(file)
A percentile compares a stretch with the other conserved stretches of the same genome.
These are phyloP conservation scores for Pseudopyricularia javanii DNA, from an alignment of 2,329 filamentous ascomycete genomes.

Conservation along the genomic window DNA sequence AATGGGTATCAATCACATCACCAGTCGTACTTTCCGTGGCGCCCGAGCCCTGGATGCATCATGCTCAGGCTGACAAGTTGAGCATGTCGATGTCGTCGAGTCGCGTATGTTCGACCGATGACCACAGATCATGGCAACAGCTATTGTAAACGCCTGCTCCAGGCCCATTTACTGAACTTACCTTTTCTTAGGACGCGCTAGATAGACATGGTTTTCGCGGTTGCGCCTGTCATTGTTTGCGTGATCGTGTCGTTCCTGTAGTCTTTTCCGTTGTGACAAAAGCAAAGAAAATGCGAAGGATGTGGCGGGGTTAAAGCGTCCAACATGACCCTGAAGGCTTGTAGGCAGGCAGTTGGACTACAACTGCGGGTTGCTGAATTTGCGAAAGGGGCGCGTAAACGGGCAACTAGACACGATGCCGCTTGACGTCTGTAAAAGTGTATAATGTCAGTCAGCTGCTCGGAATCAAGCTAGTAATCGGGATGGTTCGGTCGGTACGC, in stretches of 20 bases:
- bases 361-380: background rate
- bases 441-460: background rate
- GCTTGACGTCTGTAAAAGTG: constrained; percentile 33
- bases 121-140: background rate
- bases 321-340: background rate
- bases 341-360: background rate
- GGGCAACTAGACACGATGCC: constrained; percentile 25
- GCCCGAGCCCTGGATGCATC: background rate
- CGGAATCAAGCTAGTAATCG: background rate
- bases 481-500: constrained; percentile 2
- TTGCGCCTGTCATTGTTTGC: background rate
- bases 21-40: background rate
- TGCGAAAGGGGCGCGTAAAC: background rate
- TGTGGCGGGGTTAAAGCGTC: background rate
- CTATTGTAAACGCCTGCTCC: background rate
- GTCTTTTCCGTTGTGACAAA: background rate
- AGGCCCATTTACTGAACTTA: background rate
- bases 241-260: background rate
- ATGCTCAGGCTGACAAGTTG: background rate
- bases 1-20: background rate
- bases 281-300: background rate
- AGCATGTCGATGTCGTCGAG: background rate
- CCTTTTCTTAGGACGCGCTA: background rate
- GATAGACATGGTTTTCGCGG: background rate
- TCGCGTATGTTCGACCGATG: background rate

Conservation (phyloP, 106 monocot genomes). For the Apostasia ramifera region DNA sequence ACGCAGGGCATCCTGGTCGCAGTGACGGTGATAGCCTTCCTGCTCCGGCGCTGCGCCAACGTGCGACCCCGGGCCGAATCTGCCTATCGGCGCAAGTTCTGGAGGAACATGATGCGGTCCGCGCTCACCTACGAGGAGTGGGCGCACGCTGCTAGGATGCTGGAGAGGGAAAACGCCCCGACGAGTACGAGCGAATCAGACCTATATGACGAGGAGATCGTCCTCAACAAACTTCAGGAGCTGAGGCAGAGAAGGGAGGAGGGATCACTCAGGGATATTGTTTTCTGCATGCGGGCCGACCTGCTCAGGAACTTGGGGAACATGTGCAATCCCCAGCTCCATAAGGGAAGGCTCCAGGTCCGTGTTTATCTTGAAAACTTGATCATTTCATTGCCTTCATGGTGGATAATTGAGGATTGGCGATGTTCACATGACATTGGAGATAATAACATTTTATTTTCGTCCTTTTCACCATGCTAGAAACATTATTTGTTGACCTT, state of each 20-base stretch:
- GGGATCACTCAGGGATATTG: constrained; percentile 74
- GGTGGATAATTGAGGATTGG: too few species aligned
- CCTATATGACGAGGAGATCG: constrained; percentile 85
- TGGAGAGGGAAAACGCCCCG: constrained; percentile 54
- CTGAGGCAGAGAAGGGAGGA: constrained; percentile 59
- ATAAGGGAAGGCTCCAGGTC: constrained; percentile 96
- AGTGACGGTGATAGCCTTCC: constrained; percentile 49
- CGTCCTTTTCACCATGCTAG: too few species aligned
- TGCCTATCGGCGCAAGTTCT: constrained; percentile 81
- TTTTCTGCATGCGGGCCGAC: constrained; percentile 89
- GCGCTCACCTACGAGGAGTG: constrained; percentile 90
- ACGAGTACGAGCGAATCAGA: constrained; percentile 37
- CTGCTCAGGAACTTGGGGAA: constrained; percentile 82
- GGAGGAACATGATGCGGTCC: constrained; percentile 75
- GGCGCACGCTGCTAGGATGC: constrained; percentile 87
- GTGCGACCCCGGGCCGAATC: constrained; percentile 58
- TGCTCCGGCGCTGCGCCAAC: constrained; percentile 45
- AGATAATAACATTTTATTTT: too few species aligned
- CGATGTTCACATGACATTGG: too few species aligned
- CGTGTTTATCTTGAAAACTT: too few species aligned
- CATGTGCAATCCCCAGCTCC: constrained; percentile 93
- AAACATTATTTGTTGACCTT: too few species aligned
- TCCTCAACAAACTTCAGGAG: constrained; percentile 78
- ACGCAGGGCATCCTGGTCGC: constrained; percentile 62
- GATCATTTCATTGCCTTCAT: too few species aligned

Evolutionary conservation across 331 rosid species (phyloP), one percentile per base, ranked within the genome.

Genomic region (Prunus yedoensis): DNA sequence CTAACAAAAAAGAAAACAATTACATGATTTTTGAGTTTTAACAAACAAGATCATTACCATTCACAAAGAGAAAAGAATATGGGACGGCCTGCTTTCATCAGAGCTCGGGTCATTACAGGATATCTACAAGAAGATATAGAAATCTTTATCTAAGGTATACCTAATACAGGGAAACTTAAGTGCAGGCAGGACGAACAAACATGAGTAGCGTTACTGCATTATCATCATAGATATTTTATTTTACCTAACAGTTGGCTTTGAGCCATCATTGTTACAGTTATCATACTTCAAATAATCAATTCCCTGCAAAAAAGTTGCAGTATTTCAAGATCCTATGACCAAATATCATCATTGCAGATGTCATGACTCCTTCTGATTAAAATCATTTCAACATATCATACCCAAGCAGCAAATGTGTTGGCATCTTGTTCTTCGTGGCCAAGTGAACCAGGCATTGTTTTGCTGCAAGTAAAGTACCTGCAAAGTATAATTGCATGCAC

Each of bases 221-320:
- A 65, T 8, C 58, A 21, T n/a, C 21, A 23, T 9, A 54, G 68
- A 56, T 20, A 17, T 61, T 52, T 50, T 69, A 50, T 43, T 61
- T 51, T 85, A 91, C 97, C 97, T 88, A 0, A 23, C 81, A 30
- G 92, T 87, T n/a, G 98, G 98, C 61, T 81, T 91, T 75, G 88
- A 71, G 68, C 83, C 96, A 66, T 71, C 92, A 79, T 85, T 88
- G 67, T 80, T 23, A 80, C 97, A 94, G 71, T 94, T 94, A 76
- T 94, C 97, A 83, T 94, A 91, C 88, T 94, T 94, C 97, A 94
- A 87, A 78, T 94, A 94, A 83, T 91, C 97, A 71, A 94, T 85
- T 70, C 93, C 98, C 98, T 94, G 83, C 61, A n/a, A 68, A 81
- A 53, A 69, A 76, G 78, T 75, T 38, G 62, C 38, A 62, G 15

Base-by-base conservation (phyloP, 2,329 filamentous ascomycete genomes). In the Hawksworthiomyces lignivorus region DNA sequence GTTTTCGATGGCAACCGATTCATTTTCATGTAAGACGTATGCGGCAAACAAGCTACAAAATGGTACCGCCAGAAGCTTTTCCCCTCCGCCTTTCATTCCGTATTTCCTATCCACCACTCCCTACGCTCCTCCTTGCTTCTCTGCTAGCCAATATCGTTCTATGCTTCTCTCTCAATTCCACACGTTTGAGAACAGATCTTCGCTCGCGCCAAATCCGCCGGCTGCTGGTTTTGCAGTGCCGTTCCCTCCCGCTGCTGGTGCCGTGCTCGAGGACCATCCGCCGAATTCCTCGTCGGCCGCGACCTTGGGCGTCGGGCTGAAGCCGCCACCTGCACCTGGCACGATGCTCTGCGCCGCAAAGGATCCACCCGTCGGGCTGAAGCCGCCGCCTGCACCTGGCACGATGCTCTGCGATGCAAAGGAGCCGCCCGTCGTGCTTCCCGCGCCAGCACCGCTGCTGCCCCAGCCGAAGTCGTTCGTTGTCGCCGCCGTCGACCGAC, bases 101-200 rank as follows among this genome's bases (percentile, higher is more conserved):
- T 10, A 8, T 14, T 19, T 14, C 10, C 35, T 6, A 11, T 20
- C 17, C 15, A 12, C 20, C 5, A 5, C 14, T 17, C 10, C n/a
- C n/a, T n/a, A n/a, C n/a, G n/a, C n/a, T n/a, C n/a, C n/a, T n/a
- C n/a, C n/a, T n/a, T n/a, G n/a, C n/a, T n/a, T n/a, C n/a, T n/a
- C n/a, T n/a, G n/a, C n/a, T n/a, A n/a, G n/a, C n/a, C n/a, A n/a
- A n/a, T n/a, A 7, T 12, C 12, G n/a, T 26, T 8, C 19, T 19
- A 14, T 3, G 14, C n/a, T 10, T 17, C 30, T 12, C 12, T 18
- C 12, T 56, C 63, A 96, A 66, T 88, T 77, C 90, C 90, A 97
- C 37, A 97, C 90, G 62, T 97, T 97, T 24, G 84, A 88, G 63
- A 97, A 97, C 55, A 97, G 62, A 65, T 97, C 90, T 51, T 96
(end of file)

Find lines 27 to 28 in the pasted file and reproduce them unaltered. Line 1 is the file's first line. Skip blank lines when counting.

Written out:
- GATAGACATGGTTTTCGCGG: background rate
- TCGCGTATGTTCGACCGATG: background rate